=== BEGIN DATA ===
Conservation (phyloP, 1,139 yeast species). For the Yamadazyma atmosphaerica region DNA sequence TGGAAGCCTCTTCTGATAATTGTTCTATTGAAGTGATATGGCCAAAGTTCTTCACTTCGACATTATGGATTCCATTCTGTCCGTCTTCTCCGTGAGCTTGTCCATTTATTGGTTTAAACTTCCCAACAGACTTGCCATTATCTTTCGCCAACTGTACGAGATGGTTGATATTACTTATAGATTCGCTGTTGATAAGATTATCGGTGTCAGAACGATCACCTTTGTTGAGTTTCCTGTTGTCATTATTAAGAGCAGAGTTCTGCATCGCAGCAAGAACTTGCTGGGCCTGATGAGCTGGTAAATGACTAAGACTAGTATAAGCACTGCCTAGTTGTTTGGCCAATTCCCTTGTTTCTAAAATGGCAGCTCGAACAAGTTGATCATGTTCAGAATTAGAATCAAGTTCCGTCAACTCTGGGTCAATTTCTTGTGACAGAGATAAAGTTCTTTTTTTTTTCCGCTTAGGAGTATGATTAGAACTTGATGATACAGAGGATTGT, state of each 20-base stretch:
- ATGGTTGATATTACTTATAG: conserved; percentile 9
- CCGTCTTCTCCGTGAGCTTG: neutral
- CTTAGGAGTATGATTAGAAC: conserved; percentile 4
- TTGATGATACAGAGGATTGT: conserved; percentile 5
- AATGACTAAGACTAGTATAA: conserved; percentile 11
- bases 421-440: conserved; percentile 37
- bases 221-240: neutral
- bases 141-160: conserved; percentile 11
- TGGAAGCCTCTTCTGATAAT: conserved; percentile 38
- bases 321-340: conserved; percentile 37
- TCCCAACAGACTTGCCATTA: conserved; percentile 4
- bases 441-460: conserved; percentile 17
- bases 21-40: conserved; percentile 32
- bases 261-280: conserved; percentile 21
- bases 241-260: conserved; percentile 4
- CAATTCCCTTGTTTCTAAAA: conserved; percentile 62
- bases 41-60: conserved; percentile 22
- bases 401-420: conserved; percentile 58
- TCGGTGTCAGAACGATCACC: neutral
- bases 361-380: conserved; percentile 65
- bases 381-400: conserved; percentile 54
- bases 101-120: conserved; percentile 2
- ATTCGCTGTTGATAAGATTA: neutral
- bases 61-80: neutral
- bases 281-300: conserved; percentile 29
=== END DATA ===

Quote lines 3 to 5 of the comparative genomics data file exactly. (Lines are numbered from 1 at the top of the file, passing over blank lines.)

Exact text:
- CCGTCTTCTCCGTGAGCTTG: neutral
- CTTAGGAGTATGATTAGAAC: conserved; percentile 4
- TTGATGATACAGAGGATTGT: conserved; percentile 5